The Work Ethic as a Pillar of Inverted Totalitarianism

Joining the workforce requires being subjugated to a regimental authority. Here a bear-sized human potential gets stuffed into the parakeet’s cage of a job. What I get in exchange for this reduction in human potential is money, yes, but also something equally fictitious: status, a cripplingly small façade of identity.

This façade inevitably generates a repressed frustration, which some metabolize as an urge to push the work ethic on everyone else, transforming the ethic into a moralizing judgment against “derelicts” who refuse to sing communal hymns to the harness. And I think this betrays a fear and resentment of the cage-free human being, and a refusal to face my own caged spirit.

Mind you, I’m not criticizing work itself. I work hard if someone needs my help or if there are finite tasks that need doing. But the time clock represents an obligation to the pyramid itself. It claims that my life belongs to an organization from at least 9 to 5. And if I allow my life to be metered in this way I’m essentially agreeing that my time and energy can be owned and directed at the system’s discretion, which is a form of slavery.

After all, these work contracts aren’t presented in good faith. It’s either sign or starve. And I have more pressing responsibilities to the real economy of earth than the responsibilities imposed on me by a company or nation.

Nevertheless, I know it’s hard to distinguish an honest desire to do well at any given task, or a need to work three jobs to provide for a family, from a true believer’s devotion to duty, which goes beyond those necessities, becoming a duty to the lifeless momentum of work itself.

And I know it’s also difficult to distinguish doing something I love from the passion of a workaholic who loves a particular task with devotional blinders. For instance, scientists working on weaponry obviously enjoy analyzing the problems they encounter. But this “love” emerges from a blinkered vision that can only produce what the system itself can monetize. That is, these creative endeavors emerge from an infantilized mind that goes where it’s directed and enjoys the entitled status of not having to think too widely about the consequences of what it loves to do.

To Hell with Morality

Frankly, I often do feel a “moral duty” to support this economic way of life. It’s the Stockholm Syndrome. It restricts my freedom to think or act outside the interests of the status quo. I become reflexively hostile to the idea that I (or especially Others) could ever be trusted to live unrestrained by economic necessities (as if this mad culture’s coercions and controls do anything more than agitate a human spirit already starved of love and learning).

Sometimes I assume it’s beyond my pay grade to question the shape of a system that runs my life. Stay practical, nose to the grindstone. In this way, the work ethic masks a deeper laziness, or reluctance to face the ambiguity, uncertainty, and “error” of myself; a reluctance to do the “real work” of giving up the façade of identity and status that represents my collusion with this way of life.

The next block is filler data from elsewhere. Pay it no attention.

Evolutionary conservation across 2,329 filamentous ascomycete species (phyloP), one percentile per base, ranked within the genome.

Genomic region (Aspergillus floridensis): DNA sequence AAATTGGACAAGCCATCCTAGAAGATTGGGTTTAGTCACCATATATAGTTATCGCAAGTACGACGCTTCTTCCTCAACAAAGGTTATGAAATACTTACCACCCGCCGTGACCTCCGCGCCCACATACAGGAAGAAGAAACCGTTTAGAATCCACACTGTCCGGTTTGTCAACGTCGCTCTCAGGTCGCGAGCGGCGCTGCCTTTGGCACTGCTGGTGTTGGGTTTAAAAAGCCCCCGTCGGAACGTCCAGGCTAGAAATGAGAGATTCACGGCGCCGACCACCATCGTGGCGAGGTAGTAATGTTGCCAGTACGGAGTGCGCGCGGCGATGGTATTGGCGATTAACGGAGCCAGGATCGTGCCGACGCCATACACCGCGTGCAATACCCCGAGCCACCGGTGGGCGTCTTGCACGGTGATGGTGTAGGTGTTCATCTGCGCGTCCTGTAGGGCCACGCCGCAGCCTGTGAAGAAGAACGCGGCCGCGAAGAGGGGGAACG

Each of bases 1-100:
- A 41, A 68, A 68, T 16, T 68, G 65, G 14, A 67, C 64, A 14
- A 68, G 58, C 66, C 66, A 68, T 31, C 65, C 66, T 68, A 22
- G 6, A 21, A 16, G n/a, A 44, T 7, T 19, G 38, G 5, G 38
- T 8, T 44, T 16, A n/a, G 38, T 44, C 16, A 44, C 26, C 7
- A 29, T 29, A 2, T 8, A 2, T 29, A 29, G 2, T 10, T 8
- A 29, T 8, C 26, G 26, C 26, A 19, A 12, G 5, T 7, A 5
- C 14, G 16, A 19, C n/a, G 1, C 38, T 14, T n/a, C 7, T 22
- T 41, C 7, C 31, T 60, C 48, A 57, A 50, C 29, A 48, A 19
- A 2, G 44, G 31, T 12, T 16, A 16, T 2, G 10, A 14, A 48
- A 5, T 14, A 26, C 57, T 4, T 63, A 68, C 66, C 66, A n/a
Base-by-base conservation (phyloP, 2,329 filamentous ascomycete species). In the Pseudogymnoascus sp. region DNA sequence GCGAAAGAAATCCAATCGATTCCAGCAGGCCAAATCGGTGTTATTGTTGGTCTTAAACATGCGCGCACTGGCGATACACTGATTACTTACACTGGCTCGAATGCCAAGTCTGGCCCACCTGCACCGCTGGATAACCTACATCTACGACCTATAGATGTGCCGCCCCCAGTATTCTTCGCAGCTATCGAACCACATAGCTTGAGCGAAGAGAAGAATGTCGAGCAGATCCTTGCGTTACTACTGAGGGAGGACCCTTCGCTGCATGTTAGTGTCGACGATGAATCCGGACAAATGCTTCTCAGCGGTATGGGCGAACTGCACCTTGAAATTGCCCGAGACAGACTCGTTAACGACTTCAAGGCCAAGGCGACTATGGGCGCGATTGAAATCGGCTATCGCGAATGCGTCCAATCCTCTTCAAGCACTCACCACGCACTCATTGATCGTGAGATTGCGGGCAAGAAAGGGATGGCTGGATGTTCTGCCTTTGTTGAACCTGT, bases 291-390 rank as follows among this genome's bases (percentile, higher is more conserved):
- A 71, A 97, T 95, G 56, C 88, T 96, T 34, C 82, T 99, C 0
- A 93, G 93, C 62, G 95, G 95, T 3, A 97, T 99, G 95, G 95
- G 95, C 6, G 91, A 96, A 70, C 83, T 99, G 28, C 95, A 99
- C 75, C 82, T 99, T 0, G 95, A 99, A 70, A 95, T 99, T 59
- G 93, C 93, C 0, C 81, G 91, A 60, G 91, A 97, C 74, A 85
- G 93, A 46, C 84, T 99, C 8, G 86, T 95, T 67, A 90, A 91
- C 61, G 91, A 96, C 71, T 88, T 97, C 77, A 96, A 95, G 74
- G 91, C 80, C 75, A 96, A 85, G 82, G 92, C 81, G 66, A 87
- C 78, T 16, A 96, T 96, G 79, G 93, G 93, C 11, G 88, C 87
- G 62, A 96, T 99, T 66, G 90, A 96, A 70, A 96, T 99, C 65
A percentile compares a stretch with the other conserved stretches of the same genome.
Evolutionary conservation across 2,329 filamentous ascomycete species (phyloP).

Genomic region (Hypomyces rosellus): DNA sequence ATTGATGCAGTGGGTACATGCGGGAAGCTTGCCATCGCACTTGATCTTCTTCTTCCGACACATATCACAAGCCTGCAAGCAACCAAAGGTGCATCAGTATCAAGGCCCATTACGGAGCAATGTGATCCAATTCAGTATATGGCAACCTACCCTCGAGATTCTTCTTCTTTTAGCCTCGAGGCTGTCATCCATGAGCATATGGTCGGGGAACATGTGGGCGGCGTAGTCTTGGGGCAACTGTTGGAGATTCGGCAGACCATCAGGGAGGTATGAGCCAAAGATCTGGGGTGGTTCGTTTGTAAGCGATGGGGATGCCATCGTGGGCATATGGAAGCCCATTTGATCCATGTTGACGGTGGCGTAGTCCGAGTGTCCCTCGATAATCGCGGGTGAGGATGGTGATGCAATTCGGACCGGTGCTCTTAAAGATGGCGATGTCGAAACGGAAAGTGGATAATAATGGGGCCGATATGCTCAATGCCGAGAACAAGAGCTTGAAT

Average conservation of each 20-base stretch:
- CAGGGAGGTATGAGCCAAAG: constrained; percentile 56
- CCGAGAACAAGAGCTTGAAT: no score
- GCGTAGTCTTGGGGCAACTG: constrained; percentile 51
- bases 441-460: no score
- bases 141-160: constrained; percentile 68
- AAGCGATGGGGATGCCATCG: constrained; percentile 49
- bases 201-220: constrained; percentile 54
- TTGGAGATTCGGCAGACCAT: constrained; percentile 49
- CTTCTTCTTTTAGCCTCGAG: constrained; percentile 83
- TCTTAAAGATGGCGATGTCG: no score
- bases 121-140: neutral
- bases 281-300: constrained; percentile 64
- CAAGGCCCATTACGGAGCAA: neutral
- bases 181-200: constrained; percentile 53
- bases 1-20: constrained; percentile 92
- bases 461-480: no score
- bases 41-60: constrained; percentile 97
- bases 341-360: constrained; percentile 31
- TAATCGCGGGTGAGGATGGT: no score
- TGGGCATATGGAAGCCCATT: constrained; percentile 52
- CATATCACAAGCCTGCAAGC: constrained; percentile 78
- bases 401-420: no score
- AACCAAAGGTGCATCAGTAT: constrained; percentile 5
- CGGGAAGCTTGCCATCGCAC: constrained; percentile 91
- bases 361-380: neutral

What Activates Maturation?

I collude in this destructive pyramid system the moment my unruly energy gets tricked into the circular pursuit of status; or as long as it turns constantly towards distraction and escape. Then I become the system’s battery pack, a dynamo in pursuit of an ever more idealized and fetishized commodity of Self.

This dynamo is the desire to avoid error. It embodies a predatory system’s perfect ideal, which rejects what it means to be human. Life, after all, is inseparable from error, mutation. Without it, the maturation process stalls, and the human becomes a monstrous child. Learning requires the freedom to go wrong and not compound the error with circular systems of control. Intelligence (greater maturity) can only be activated by encountering the uncontrolled and the unknown.

And I feel this directly, because in the absence of that subtle enslavement to an economic authority (after my own internalized slave-drivers of guilt and status-seeking have been laughed off), I rediscover a freedom from circular thinking; and relearn how to drift and stumble into a world that resembles a kaleidoscope of cascading visions of order.

And this exploration of order inevitably leads to a clarity about what really needs to be done (as opposed to what I need to do in order to succeed in this pyramid system). And this real need requires no ethic. The self-organizing intelligence of the world is primarily a widening and deepening realization of responsibility to life itself. And this realization trumps duty and morality.

But this responsibility isn’t heavy with moral seriousness. There’s joy in discovering this responsibility and connection. The whole workaday world was built on a false conflation of adulthood with seriousness and striving for perfection. But a “perfect conclusion” would mean the ending of learning. That is, when playing stops, so does learning. Maturation doesn’t mean outgrowing being playful, errant and mischievous. It simply means learning to play in ever more subtle fields.

And by denigrating profound play, society suffers the consequences of leisure, which is little more than a gaudy parole from the everlasting chain of workdays. But if I’m not trained to oppose my errors, then perception is freed from a Literal or dogmatic tendency to pin the world down, becoming entirely metaphoric. And then the uncertainty I was trained to fear and resist becomes something beautiful and inviting.1